Camera Lucida, written by French literary theorist Roland Barthes, is arguably one of the most influential books ever published on photography. Published by Hill & Wang in 1980, this short book is also a tribute to Barthes’ late mother, Henriette.
In it, Barthes discusses a treasured snapshot taken in 1898, known as the Winter Garden Photograph. It is an image of Henriette, aged five, not published in the book. Barthes describes it as follows:
With the Photograph, we enter into flat Death. The horror is this: nothing to say about the death of one whom I love most, nothing to say about her photograph, which I contemplate without ever being able to get to the heart of it, to transform it. The only “thought” I can have is that at the end of this first death, my own death is inscribed; between the two, nothing more than waiting…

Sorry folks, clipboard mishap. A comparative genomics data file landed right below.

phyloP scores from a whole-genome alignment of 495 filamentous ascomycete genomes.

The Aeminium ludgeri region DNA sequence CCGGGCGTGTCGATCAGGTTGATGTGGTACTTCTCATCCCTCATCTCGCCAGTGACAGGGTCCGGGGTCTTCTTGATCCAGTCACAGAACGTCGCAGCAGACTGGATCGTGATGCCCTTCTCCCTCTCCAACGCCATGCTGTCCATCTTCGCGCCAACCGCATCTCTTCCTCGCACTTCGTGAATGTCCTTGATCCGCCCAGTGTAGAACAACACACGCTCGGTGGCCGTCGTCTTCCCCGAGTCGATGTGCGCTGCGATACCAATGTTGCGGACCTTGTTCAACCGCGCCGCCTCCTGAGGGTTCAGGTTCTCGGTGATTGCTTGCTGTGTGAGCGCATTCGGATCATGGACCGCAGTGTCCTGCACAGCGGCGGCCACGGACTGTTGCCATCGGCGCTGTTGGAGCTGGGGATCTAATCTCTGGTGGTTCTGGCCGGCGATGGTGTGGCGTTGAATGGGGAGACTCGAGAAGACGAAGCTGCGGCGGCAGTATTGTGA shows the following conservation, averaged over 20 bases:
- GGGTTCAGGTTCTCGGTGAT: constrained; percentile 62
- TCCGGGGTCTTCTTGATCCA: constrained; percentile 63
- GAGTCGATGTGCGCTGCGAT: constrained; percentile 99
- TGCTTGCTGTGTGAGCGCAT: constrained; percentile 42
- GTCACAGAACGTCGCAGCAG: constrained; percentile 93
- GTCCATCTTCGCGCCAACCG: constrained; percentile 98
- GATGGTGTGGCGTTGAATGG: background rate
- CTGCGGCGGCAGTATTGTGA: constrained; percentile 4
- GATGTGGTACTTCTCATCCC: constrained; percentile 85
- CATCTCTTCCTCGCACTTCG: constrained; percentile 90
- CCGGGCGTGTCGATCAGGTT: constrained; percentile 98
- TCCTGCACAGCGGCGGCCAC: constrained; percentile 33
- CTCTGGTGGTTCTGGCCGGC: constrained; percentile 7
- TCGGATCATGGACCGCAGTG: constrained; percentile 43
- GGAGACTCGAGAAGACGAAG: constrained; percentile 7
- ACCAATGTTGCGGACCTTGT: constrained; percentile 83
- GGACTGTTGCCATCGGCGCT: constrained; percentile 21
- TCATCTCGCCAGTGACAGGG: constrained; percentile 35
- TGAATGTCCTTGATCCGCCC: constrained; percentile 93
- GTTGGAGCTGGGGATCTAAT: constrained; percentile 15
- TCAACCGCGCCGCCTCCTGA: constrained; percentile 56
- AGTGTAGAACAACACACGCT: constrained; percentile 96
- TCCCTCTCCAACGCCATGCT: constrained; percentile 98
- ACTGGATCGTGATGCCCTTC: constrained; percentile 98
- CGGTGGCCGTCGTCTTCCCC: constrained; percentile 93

The Winter Garden Photograph project will mark the 40th anniversary of Camera Lucida in 2020.
It comprises two parts. The first part involves publishing a book of new contemporary photographs and text. The second part involves curating exhibitions of the work. Many of the photographs are previously unpublished and/or have not been exhibited. There is also an opportunity for the prints to go into a formal collection.
Almost 200 the world’s best-known contemporary photographers, writers, critics, curators, and art historians have been invited to contribute a photograph and accompanying text that reflects on Barthes’ unpublished snapshot of his mother for the project.
The project is directed and curated by Australian/British artist Odette England.
 Roland Barthes, Camera Lucida: Reflections on Photography (New York, NY: Hill and Wang, 1982), 92-93.